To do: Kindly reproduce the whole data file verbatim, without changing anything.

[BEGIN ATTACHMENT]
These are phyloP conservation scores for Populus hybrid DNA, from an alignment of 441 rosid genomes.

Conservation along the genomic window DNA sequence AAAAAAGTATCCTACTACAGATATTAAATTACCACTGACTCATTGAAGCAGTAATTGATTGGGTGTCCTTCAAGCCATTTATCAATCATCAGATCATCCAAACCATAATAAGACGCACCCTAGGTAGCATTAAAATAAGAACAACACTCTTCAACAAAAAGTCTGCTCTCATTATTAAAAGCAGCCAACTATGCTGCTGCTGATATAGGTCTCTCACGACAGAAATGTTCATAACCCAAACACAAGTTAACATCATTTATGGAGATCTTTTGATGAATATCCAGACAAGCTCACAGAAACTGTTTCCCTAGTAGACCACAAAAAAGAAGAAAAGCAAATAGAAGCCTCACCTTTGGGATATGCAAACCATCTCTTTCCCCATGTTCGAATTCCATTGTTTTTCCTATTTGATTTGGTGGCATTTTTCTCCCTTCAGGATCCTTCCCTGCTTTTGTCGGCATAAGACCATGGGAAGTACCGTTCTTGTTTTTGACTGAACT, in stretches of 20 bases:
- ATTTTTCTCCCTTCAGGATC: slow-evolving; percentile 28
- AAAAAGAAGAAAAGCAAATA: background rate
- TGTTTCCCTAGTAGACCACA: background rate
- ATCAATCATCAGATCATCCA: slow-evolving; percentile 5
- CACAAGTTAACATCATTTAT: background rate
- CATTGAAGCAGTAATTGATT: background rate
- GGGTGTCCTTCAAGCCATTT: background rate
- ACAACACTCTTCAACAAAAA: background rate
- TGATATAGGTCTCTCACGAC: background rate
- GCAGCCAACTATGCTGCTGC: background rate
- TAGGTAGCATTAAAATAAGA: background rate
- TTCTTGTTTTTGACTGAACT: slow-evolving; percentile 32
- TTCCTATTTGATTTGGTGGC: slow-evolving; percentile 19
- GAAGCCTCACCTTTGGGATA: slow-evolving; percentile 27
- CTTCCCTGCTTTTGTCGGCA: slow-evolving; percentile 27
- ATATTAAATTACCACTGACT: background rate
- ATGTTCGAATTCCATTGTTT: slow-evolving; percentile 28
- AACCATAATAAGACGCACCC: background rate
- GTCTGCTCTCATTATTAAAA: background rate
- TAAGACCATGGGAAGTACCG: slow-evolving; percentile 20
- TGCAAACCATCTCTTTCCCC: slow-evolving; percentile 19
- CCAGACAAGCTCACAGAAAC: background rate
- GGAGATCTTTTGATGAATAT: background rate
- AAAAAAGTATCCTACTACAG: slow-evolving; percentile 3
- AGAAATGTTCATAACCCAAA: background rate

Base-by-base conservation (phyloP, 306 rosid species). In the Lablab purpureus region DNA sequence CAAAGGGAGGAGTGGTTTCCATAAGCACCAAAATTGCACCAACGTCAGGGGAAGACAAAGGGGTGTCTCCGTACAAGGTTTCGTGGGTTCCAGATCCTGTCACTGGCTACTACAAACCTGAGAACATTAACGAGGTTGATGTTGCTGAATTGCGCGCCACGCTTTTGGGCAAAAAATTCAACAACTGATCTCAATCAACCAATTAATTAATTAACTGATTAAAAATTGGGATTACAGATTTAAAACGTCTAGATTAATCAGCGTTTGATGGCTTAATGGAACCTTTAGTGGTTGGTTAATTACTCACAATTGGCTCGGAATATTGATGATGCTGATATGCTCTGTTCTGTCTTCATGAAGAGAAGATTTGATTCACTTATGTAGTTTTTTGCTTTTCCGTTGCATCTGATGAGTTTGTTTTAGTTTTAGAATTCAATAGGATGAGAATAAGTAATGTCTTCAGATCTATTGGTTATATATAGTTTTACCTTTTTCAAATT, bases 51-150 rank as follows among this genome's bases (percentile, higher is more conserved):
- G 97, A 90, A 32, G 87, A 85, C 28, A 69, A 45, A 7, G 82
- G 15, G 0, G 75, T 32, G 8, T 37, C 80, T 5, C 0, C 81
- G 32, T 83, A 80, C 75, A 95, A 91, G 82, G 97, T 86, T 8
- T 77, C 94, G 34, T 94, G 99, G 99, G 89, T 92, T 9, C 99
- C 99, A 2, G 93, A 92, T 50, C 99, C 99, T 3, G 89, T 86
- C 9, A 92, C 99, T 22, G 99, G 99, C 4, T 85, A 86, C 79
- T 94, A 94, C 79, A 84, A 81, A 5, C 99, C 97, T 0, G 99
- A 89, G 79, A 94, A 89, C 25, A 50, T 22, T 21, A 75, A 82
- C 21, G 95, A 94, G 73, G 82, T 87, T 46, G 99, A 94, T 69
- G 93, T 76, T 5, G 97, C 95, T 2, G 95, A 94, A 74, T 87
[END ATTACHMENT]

These are phyloP conservation scores for Populus hybrid DNA, from an alignment of 441 rosid genomes.

Conservation along the genomic window DNA sequence AAAAAAGTATCCTACTACAGATATTAAATTACCACTGACTCATTGAAGCAGTAATTGATTGGGTGTCCTTCAAGCCATTTATCAATCATCAGATCATCCAAACCATAATAAGACGCACCCTAGGTAGCATTAAAATAAGAACAACACTCTTCAACAAAAAGTCTGCTCTCATTATTAAAAGCAGCCAACTATGCTGCTGCTGATATAGGTCTCTCACGACAGAAATGTTCATAACCCAAACACAAGTTAACATCATTTATGGAGATCTTTTGATGAATATCCAGACAAGCTCACAGAAACTGTTTCCCTAGTAGACCACAAAAAAGAAGAAAAGCAAATAGAAGCCTCACCTTTGGGATATGCAAACCATCTCTTTCCCCATGTTCGAATTCCATTGTTTTTCCTATTTGATTTGGTGGCATTTTTCTCCCTTCAGGATCCTTCCCTGCTTTTGTCGGCATAAGACCATGGGAAGTACCGTTCTTGTTTTTGACTGAACT, in stretches of 20 bases:
- ATTTTTCTCCCTTCAGGATC: slow-evolving; percentile 28
- AAAAAGAAGAAAAGCAAATA: background rate
- TGTTTCCCTAGTAGACCACA: background rate
- ATCAATCATCAGATCATCCA: slow-evolving; percentile 5
- CACAAGTTAACATCATTTAT: background rate
- CATTGAAGCAGTAATTGATT: background rate
- GGGTGTCCTTCAAGCCATTT: background rate
- ACAACACTCTTCAACAAAAA: background rate
- TGATATAGGTCTCTCACGAC: background rate
- GCAGCCAACTATGCTGCTGC: background rate
- TAGGTAGCATTAAAATAAGA: background rate
- TTCTTGTTTTTGACTGAACT: slow-evolving; percentile 32
- TTCCTATTTGATTTGGTGGC: slow-evolving; percentile 19
- GAAGCCTCACCTTTGGGATA: slow-evolving; percentile 27
- CTTCCCTGCTTTTGTCGGCA: slow-evolving; percentile 27
- ATATTAAATTACCACTGACT: background rate
- ATGTTCGAATTCCATTGTTT: slow-evolving; percentile 28
- AACCATAATAAGACGCACCC: background rate
- GTCTGCTCTCATTATTAAAA: background rate
- TAAGACCATGGGAAGTACCG: slow-evolving; percentile 20
- TGCAAACCATCTCTTTCCCC: slow-evolving; percentile 19
- CCAGACAAGCTCACAGAAAC: background rate
- GGAGATCTTTTGATGAATAT: background rate
- AAAAAAGTATCCTACTACAG: slow-evolving; percentile 3
- AGAAATGTTCATAACCCAAA: background rate

Base-by-base conservation (phyloP, 306 rosid species). In the Lablab purpureus region DNA sequence CAAAGGGAGGAGTGGTTTCCATAAGCACCAAAATTGCACCAACGTCAGGGGAAGACAAAGGGGTGTCTCCGTACAAGGTTTCGTGGGTTCCAGATCCTGTCACTGGCTACTACAAACCTGAGAACATTAACGAGGTTGATGTTGCTGAATTGCGCGCCACGCTTTTGGGCAAAAAATTCAACAACTGATCTCAATCAACCAATTAATTAATTAACTGATTAAAAATTGGGATTACAGATTTAAAACGTCTAGATTAATCAGCGTTTGATGGCTTAATGGAACCTTTAGTGGTTGGTTAATTACTCACAATTGGCTCGGAATATTGATGATGCTGATATGCTCTGTTCTGTCTTCATGAAGAGAAGATTTGATTCACTTATGTAGTTTTTTGCTTTTCCGTTGCATCTGATGAGTTTGTTTTAGTTTTAGAATTCAATAGGATGAGAATAAGTAATGTCTTCAGATCTATTGGTTATATATAGTTTTACCTTTTTCAAATT, bases 51-150 rank as follows among this genome's bases (percentile, higher is more conserved):
- G 97, A 90, A 32, G 87, A 85, C 28, A 69, A 45, A 7, G 82
- G 15, G 0, G 75, T 32, G 8, T 37, C 80, T 5, C 0, C 81
- G 32, T 83, A 80, C 75, A 95, A 91, G 82, G 97, T 86, T 8
- T 77, C 94, G 34, T 94, G 99, G 99, G 89, T 92, T 9, C 99
- C 99, A 2, G 93, A 92, T 50, C 99, C 99, T 3, G 89, T 86
- C 9, A 92, C 99, T 22, G 99, G 99, C 4, T 85, A 86, C 79
- T 94, A 94, C 79, A 84, A 81, A 5, C 99, C 97, T 0, G 99
- A 89, G 79, A 94, A 89, C 25, A 50, T 22, T 21, A 75, A 82
- C 21, G 95, A 94, G 73, G 82, T 87, T 46, G 99, A 94, T 69
- G 93, T 76, T 5, G 97, C 95, T 2, G 95, A 94, A 74, T 87